Our minds and environments have many ways of testing us when we first start meditating. The key is how we respond to anything that stands in the way of our meditation.
It’s common to experience interruptions in your practice. If you’ve been meditating for a while, you’re likely gonna be indifferent to the interruption.
Not everyone has gotten their mind to that point. Simply bringing back your attention to the present, to your breath is ideal, and the thing to do for most meditators.
But for this occasion, I’ll share some additional tips that can be helpful, no matter what stage you are in, in your meditation journey.
Interruptions are always gonna be a part of meditation, sometimes, the interruptions stem from within, at which point, I’d say it’s harder to control since when we meditate, we are indirectly in a quest to master our discipline and let our true self take charge, instead of our feelings and emotions.
If you are capable of mastering your focus, attention, and discipline, something meditation helps you achieve, almost, no matter what external interruptions you experience, you’ll remain indifferent to them.
Of course, if an interruption demands your immediate attention and it’s a serious situation, that’s the exception. That’s not the type of interruption I’m talking about.
Now, not everyone has the luxury to meditate in silence, and it’s rarely ever completely silent, to begin with.
I’d even go as far as to say that if you’re stumbling upon interruptions in your meditation, and you’re able to push past those interruptions and still focus on your meditation, you could be at an advantage, since you train your mind beforehand to deal with something most wouldn’t count with, in a meditation experience.
However, let’s focus on what’s key to keeping yourself from getting interrupted or being immune to them.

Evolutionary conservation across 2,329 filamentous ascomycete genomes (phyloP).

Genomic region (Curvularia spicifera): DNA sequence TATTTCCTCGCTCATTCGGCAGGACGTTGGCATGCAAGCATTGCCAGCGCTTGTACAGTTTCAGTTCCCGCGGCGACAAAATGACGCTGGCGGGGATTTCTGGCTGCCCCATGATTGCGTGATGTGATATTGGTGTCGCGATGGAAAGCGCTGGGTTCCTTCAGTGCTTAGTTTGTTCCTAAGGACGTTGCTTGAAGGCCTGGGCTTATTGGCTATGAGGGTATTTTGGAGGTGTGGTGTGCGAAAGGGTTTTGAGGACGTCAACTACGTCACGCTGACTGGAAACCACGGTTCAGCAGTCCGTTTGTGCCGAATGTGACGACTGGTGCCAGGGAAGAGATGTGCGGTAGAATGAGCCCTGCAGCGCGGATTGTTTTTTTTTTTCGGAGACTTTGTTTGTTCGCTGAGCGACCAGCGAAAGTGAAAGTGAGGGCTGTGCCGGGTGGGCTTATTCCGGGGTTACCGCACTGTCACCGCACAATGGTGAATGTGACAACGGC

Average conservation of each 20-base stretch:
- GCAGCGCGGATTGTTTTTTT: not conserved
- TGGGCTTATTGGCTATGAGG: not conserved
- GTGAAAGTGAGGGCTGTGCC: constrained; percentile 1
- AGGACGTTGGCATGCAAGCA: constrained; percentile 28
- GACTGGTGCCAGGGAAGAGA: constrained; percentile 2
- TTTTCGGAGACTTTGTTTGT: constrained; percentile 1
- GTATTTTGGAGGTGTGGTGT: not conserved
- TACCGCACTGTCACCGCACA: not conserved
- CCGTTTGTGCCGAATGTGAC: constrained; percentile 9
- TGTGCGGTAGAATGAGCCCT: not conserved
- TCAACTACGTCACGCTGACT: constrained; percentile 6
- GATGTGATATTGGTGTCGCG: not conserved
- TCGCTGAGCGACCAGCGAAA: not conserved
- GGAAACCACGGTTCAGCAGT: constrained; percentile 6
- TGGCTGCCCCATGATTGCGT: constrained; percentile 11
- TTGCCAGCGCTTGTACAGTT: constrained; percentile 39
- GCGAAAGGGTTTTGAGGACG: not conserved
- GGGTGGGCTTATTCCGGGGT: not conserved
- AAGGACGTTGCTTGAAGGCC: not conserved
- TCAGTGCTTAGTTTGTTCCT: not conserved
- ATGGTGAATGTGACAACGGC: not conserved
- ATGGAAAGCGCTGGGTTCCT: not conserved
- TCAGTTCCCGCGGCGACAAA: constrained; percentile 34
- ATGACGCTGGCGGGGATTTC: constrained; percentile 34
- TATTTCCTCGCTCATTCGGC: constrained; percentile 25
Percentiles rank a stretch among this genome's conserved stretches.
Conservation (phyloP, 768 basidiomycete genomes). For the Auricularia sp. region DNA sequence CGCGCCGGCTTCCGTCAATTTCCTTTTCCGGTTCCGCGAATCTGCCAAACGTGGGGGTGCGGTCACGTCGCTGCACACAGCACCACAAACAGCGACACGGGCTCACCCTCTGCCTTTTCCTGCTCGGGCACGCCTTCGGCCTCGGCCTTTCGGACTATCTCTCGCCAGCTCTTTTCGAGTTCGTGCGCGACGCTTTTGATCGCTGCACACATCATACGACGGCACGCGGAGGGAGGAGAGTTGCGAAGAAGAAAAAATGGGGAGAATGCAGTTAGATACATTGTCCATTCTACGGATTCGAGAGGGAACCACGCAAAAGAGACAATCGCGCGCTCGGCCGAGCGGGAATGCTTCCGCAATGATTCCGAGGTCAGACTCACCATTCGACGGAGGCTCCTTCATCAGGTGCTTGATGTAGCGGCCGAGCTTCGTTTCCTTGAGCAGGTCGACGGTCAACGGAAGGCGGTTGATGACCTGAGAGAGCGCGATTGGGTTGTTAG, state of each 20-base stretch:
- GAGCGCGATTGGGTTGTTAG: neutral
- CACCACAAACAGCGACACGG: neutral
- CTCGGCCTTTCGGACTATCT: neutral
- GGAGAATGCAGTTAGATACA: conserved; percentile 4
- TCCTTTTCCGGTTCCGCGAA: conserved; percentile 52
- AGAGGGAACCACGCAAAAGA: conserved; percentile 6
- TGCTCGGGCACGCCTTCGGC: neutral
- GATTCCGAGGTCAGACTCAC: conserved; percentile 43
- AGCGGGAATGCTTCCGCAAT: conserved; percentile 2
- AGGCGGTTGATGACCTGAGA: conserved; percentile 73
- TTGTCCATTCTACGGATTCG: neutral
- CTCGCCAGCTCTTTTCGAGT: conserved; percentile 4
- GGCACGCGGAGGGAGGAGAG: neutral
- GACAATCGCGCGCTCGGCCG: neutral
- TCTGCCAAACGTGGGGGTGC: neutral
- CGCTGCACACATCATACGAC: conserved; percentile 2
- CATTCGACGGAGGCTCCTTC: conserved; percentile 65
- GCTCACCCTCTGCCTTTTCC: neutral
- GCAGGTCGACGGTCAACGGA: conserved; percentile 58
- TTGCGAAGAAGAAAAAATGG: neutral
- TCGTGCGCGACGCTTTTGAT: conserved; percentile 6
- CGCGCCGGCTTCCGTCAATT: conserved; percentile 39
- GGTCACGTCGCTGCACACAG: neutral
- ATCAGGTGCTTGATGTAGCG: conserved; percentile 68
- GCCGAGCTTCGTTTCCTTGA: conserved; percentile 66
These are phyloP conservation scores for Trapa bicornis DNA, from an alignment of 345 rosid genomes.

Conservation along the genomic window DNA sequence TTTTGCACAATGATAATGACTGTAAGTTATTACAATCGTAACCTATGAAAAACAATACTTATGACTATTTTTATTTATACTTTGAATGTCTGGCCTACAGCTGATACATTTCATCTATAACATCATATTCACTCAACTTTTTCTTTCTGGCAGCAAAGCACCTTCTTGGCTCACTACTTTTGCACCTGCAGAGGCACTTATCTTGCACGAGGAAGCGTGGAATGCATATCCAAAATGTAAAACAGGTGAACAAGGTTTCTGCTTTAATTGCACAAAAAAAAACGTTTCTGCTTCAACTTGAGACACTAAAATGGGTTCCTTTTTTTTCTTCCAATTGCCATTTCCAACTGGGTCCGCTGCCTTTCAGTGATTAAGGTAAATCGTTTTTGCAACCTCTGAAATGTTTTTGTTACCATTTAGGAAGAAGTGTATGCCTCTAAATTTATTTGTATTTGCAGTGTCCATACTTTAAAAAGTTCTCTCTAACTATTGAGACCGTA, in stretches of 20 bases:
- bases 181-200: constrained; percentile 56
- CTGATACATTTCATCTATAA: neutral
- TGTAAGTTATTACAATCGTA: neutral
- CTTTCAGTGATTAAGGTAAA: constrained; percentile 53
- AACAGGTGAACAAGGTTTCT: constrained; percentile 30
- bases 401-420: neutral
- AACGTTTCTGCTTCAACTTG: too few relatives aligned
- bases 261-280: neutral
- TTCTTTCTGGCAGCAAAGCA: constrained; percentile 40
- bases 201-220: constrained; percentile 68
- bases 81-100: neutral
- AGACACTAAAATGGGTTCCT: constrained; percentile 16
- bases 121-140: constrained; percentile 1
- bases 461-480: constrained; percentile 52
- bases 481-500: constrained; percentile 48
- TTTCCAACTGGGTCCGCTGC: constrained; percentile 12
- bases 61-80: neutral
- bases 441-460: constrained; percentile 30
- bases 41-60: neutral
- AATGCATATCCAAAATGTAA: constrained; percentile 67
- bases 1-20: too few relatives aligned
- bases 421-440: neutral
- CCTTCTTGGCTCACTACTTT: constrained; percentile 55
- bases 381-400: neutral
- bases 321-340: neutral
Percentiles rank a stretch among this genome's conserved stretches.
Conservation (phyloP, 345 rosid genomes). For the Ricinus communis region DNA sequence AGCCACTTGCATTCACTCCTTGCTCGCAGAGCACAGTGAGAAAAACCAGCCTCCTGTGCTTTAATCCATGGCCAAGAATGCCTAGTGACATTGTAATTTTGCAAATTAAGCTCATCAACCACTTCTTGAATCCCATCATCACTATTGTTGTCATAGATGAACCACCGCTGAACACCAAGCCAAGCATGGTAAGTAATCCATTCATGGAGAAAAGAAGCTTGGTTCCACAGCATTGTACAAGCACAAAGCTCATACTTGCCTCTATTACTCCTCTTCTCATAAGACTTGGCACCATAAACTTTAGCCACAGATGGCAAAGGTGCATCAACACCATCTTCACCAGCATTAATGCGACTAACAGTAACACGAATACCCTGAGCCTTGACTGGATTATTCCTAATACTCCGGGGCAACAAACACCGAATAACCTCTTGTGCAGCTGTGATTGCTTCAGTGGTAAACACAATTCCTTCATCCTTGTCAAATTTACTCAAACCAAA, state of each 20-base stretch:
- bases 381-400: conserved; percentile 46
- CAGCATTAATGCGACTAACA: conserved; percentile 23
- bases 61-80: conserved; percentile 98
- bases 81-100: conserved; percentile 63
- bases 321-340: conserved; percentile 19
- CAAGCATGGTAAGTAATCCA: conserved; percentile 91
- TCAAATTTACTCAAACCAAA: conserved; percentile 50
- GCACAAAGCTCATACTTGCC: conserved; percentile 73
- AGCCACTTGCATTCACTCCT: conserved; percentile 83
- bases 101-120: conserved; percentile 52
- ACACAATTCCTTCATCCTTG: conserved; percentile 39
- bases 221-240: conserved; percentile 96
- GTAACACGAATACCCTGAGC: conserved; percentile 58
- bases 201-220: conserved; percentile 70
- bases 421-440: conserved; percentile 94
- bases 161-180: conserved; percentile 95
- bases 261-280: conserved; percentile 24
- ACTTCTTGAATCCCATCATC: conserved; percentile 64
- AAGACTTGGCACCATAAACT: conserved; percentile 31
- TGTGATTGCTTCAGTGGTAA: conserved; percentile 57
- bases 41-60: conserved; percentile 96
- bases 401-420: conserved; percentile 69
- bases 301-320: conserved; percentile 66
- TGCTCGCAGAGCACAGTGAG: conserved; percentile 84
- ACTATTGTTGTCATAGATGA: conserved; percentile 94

Set Everything In Place Before You Start
Start by turning off your phone or at the very least, setting it on silent mode, or putting it in another room.
This may sound like common sense but if you have your phone close to you, you’re likely to feel the urge to peak. In a way, it can be advantageous to keep your phone next to you when you meditate to test yourself and whether you’re capable of enduring the temptation of checking what’s new.
But in general, it’s better to establish an environment that favors meditation without interruptions. You want to have your full attention on the meditation. Since that’s the only way you can reach a profound state. And as a result, experience many of the benefits often mentioned in meditation.
Interruptions Aren’t An Excuse To Not Meditate, They Are Part of the Experience
Many would be discouraged to learn they’ll stumble upon interruptions when meditating. Especially if they’ve already experienced deep, high-quality meditations where their mind is completely focused in the meditation and they reach the desirable calm state which makes them not want to stop.
If you experience interruptions, and you overthink these interruptions, they are clearly gonna affect the quality of your meditation and you won’t feel as good as you felt with one silent, peaceful meditation as you were with the interrupted one.
Not all meditations are gonna be as equally enjoyable or as easy. But if you can get to a point where you, regardless of the circumstance, are able to bring back your attention to your breath, and hold it there, almost no amount of external interruptions will present a problem in your meditation. It’s almost like falling asleep to the sound of a loud air conditioner.
Your mind gets used to it, and more so the more you practice meditation. Interruptions will always present themselves. There might be loud cars outside, or perhaps neighbors blasting loud music, and you may be unfortunate enough for these things to happen when you are meditating.